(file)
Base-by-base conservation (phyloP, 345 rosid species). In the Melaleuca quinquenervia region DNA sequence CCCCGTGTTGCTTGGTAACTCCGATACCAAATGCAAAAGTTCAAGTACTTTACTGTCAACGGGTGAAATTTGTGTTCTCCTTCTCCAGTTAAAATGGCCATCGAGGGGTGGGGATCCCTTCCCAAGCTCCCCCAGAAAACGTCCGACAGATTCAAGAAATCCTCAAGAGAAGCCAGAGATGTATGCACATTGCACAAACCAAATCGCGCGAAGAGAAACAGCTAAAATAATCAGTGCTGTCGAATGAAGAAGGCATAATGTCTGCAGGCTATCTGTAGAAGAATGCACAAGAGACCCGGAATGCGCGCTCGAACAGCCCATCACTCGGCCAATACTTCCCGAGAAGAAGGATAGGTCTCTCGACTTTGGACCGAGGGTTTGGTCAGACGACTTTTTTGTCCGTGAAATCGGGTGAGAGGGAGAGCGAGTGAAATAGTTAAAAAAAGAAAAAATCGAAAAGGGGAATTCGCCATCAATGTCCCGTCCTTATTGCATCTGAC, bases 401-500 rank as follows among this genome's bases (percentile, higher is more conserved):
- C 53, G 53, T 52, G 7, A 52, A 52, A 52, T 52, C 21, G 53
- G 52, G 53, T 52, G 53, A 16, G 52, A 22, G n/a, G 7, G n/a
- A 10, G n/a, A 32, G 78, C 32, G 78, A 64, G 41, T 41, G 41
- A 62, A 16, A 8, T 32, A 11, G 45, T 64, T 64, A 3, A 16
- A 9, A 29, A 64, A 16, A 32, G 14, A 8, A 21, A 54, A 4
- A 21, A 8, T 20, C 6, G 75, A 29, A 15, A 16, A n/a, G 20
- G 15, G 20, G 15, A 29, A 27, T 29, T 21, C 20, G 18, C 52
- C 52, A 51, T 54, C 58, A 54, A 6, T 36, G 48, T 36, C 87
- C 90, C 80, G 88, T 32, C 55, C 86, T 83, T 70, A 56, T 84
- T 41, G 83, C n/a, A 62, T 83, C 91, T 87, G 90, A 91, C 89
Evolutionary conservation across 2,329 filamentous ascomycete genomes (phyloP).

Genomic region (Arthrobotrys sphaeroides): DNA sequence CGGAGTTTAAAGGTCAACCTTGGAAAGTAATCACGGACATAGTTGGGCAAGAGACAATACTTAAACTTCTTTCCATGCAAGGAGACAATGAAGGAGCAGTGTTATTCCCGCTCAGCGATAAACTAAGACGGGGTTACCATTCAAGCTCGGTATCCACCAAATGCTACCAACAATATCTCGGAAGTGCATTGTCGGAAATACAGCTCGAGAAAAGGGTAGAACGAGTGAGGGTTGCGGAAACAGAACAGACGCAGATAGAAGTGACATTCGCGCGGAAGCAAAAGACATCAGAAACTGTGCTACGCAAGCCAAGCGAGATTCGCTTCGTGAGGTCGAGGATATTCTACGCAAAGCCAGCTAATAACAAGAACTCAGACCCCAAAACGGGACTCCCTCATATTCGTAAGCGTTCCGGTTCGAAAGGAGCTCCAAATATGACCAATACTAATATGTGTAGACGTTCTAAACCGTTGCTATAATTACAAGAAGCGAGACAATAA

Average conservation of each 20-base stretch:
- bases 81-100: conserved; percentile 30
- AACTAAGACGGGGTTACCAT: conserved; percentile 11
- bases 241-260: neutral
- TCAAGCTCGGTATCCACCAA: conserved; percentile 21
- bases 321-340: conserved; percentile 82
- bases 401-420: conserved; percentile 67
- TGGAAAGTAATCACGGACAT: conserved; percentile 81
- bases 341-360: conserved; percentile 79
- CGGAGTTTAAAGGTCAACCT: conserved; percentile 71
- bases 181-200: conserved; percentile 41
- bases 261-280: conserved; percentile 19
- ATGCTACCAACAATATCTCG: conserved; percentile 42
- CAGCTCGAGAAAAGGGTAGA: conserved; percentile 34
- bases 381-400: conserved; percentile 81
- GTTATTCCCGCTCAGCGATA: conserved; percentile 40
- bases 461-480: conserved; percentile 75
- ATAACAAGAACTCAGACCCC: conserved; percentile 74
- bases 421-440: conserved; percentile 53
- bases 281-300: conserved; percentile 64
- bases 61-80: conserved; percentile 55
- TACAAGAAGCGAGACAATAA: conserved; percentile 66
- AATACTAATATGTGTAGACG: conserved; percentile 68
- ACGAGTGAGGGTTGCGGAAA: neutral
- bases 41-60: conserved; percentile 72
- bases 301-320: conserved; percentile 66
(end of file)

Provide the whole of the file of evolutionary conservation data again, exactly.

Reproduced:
Base-by-base conservation (phyloP, 345 rosid species). In the Melaleuca quinquenervia region DNA sequence CCCCGTGTTGCTTGGTAACTCCGATACCAAATGCAAAAGTTCAAGTACTTTACTGTCAACGGGTGAAATTTGTGTTCTCCTTCTCCAGTTAAAATGGCCATCGAGGGGTGGGGATCCCTTCCCAAGCTCCCCCAGAAAACGTCCGACAGATTCAAGAAATCCTCAAGAGAAGCCAGAGATGTATGCACATTGCACAAACCAAATCGCGCGAAGAGAAACAGCTAAAATAATCAGTGCTGTCGAATGAAGAAGGCATAATGTCTGCAGGCTATCTGTAGAAGAATGCACAAGAGACCCGGAATGCGCGCTCGAACAGCCCATCACTCGGCCAATACTTCCCGAGAAGAAGGATAGGTCTCTCGACTTTGGACCGAGGGTTTGGTCAGACGACTTTTTTGTCCGTGAAATCGGGTGAGAGGGAGAGCGAGTGAAATAGTTAAAAAAAGAAAAAATCGAAAAGGGGAATTCGCCATCAATGTCCCGTCCTTATTGCATCTGAC, bases 401-500 rank as follows among this genome's bases (percentile, higher is more conserved):
- C 53, G 53, T 52, G 7, A 52, A 52, A 52, T 52, C 21, G 53
- G 52, G 53, T 52, G 53, A 16, G 52, A 22, G n/a, G 7, G n/a
- A 10, G n/a, A 32, G 78, C 32, G 78, A 64, G 41, T 41, G 41
- A 62, A 16, A 8, T 32, A 11, G 45, T 64, T 64, A 3, A 16
- A 9, A 29, A 64, A 16, A 32, G 14, A 8, A 21, A 54, A 4
- A 21, A 8, T 20, C 6, G 75, A 29, A 15, A 16, A n/a, G 20
- G 15, G 20, G 15, A 29, A 27, T 29, T 21, C 20, G 18, C 52
- C 52, A 51, T 54, C 58, A 54, A 6, T 36, G 48, T 36, C 87
- C 90, C 80, G 88, T 32, C 55, C 86, T 83, T 70, A 56, T 84
- T 41, G 83, C n/a, A 62, T 83, C 91, T 87, G 90, A 91, C 89
Evolutionary conservation across 2,329 filamentous ascomycete genomes (phyloP).

Genomic region (Arthrobotrys sphaeroides): DNA sequence CGGAGTTTAAAGGTCAACCTTGGAAAGTAATCACGGACATAGTTGGGCAAGAGACAATACTTAAACTTCTTTCCATGCAAGGAGACAATGAAGGAGCAGTGTTATTCCCGCTCAGCGATAAACTAAGACGGGGTTACCATTCAAGCTCGGTATCCACCAAATGCTACCAACAATATCTCGGAAGTGCATTGTCGGAAATACAGCTCGAGAAAAGGGTAGAACGAGTGAGGGTTGCGGAAACAGAACAGACGCAGATAGAAGTGACATTCGCGCGGAAGCAAAAGACATCAGAAACTGTGCTACGCAAGCCAAGCGAGATTCGCTTCGTGAGGTCGAGGATATTCTACGCAAAGCCAGCTAATAACAAGAACTCAGACCCCAAAACGGGACTCCCTCATATTCGTAAGCGTTCCGGTTCGAAAGGAGCTCCAAATATGACCAATACTAATATGTGTAGACGTTCTAAACCGTTGCTATAATTACAAGAAGCGAGACAATAA

Average conservation of each 20-base stretch:
- bases 81-100: conserved; percentile 30
- AACTAAGACGGGGTTACCAT: conserved; percentile 11
- bases 241-260: neutral
- TCAAGCTCGGTATCCACCAA: conserved; percentile 21
- bases 321-340: conserved; percentile 82
- bases 401-420: conserved; percentile 67
- TGGAAAGTAATCACGGACAT: conserved; percentile 81
- bases 341-360: conserved; percentile 79
- CGGAGTTTAAAGGTCAACCT: conserved; percentile 71
- bases 181-200: conserved; percentile 41
- bases 261-280: conserved; percentile 19
- ATGCTACCAACAATATCTCG: conserved; percentile 42
- CAGCTCGAGAAAAGGGTAGA: conserved; percentile 34
- bases 381-400: conserved; percentile 81
- GTTATTCCCGCTCAGCGATA: conserved; percentile 40
- bases 461-480: conserved; percentile 75
- ATAACAAGAACTCAGACCCC: conserved; percentile 74
- bases 421-440: conserved; percentile 53
- bases 281-300: conserved; percentile 64
- bases 61-80: conserved; percentile 55
- TACAAGAAGCGAGACAATAA: conserved; percentile 66
- AATACTAATATGTGTAGACG: conserved; percentile 68
- ACGAGTGAGGGTTGCGGAAA: neutral
- bases 41-60: conserved; percentile 72
- bases 301-320: conserved; percentile 66